[CentOS] Re: hostname setting

Matt Hyclak hyclak at math.ohiou.edu
Thu Nov 30 13:44:06 UTC 2006

On Wed, Nov 29, 2006 at 02:20:03PM -0800, Ian Anderson enlightened us:
> /etc/sysconfig/network is what assigns the hostname to your particular
> server. This is also where CentOS writes the hostname when you initially
> install the OS. 
> /etc/hosts provides a mechanism for mapping that hostname to an IP
> address.  This is one of several ways to map ip's to hostnames.    
> I use /etc/sysconfig/network to "name" my machines and then enter that
> value into /etc/hosts.   i.e. 
> /etc/sysconfig/network
> HOSTNAME="vpn-gateway"
> /etc/hosts
> localhost localhost.localdomain
> vpn-gateway vpn-gateway.mydomain.com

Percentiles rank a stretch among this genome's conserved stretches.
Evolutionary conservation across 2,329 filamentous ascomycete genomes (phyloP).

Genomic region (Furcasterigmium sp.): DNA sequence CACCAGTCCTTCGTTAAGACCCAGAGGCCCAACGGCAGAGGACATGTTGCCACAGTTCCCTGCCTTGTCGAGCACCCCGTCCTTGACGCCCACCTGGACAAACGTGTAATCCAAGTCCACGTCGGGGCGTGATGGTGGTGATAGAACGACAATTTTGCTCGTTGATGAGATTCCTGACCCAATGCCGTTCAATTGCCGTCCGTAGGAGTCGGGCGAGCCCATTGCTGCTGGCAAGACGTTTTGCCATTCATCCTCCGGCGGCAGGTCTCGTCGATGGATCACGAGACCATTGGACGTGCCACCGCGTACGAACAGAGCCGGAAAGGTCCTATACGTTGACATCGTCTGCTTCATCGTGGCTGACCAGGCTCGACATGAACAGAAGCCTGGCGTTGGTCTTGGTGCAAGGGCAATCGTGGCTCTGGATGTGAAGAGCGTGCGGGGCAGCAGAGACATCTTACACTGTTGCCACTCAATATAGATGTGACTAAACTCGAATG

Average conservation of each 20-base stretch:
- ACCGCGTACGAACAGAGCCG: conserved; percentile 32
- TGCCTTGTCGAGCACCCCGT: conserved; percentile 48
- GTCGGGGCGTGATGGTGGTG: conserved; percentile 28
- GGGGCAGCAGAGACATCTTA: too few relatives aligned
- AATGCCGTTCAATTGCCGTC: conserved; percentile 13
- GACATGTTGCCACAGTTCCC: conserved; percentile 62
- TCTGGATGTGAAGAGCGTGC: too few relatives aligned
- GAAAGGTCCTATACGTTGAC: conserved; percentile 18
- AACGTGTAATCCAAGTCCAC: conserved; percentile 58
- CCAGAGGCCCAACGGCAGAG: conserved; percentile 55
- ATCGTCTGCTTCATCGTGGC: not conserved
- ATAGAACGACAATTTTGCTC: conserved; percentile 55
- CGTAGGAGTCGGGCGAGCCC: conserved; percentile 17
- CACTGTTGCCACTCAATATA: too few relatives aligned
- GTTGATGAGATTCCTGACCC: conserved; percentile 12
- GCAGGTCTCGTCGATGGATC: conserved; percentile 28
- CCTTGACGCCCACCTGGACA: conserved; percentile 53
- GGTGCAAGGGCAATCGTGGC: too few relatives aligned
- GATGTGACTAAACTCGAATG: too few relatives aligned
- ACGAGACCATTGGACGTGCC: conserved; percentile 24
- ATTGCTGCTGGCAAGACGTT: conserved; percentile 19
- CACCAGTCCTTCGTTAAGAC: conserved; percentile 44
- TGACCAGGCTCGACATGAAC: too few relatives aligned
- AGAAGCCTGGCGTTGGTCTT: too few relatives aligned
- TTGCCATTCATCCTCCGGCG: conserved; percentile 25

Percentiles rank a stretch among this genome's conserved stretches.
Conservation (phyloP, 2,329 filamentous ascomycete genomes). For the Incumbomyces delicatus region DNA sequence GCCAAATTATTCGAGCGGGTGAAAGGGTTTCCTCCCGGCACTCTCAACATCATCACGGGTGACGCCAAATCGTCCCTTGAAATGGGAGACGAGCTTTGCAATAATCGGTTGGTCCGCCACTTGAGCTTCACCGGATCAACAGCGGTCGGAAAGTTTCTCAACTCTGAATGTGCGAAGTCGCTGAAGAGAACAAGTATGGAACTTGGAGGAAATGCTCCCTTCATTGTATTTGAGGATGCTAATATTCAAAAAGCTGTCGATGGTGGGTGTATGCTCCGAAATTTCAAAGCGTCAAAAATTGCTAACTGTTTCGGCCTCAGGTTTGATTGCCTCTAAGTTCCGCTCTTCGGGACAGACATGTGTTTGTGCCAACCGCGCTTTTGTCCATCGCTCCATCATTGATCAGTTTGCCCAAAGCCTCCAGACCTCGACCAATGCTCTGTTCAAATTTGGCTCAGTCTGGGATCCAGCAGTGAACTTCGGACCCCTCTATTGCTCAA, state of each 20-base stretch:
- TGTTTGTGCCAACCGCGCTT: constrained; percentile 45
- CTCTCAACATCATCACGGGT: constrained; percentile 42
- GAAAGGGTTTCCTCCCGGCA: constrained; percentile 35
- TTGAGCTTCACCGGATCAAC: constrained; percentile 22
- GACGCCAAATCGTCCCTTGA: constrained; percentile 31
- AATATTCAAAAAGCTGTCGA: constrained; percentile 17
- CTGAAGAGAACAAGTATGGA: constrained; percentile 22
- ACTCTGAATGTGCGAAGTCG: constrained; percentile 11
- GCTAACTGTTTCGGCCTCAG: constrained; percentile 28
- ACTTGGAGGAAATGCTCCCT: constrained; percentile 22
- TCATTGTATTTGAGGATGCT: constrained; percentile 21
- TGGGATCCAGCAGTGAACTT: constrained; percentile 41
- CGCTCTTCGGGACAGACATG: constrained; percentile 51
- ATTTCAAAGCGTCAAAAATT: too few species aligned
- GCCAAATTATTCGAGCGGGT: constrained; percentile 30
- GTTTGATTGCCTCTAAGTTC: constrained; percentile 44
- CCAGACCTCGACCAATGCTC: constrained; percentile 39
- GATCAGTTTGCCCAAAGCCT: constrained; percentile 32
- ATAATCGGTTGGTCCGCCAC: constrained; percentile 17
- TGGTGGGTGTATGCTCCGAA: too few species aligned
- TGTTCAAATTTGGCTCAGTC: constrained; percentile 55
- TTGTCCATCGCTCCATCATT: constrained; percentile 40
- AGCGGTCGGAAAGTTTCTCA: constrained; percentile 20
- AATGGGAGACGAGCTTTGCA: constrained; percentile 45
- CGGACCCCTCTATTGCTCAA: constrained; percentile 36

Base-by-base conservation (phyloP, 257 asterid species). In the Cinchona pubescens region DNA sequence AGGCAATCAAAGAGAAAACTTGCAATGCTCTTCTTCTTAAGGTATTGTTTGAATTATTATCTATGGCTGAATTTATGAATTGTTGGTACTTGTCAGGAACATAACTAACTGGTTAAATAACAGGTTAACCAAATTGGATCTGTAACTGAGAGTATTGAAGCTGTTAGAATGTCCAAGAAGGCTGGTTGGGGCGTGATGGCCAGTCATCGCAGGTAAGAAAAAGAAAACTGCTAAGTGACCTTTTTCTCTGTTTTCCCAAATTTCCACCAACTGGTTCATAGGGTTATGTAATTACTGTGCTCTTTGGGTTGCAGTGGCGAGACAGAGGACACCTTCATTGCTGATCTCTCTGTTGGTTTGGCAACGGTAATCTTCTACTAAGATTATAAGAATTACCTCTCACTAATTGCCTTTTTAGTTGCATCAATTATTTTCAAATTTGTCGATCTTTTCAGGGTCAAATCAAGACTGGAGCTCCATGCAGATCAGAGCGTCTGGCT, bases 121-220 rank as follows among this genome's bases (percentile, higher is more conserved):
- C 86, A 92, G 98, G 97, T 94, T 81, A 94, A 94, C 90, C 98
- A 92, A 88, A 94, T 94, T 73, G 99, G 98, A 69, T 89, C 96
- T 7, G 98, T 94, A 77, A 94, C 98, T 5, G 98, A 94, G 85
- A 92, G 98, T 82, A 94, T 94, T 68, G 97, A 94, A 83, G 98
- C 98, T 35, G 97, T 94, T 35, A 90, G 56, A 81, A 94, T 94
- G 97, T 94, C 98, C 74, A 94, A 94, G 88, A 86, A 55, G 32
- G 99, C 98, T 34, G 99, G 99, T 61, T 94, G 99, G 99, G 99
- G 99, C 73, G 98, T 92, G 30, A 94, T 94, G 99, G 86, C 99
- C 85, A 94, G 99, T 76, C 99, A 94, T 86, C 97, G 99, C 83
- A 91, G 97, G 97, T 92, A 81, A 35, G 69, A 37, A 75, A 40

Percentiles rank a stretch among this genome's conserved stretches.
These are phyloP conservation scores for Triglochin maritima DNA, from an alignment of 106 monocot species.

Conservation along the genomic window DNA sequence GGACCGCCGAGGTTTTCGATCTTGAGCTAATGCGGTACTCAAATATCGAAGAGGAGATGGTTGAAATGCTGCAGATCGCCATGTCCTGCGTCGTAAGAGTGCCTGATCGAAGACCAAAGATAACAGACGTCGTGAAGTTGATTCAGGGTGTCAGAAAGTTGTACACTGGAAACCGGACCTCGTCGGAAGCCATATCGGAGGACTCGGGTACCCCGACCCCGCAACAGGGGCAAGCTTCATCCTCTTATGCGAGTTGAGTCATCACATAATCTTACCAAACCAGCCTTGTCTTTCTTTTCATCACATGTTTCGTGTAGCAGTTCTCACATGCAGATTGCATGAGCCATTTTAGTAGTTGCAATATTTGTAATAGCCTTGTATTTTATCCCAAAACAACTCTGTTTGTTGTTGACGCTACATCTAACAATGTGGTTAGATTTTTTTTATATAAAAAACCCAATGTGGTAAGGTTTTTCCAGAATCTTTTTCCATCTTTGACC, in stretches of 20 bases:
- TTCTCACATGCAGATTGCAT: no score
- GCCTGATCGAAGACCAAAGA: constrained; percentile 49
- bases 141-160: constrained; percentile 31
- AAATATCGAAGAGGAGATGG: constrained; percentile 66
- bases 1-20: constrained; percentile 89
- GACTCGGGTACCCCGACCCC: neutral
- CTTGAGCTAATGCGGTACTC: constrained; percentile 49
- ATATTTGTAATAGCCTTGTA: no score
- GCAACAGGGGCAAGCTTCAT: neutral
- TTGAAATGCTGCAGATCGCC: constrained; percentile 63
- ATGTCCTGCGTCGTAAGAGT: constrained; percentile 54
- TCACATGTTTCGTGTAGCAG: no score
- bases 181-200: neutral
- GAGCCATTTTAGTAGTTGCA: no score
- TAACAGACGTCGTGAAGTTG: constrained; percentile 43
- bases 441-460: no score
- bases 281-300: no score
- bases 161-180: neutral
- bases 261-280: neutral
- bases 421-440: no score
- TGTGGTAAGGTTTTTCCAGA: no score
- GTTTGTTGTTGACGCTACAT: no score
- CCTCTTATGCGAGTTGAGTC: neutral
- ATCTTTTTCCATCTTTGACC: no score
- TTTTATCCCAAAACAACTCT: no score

> the second entry is an "alias" to vpn-gateway.  If you were to ping
> either one you would get a response from
> There is an order of operations that CentOS uses to resolve host names.
> By default the first attempt is in the hosts file. If it doesn't find
> anything there is will try DNS, if nothing is there it will try WINS,
> and so on.  If you have a DNS server in your network you could add a
> record to resolve vpn-gateway.mydomain.com to and not fill in a
> /etc/hosts value at all.  (Providing /etc/resolv.conf is setup to look
> at that DNS server)  
> Someone correct me if I am wrong, but this is what I understand to be
> correct. 

Not to pick nits, but according to the hosts manpage, you have your aliases
and FQDN's backwards:

For each host a single line should be present with the following information:

              IP_address canonical_hostname aliases

And it is /etc/nsswitch.conf that determines the order of search. By default
this is files (e.g. /etc/hosts) then dns, and there may be others like ldap
or nis depending on how you set up the machine.


Matt Hyclak
Department of Mathematics 
Department of Social Work
Ohio University
(740) 593-1263

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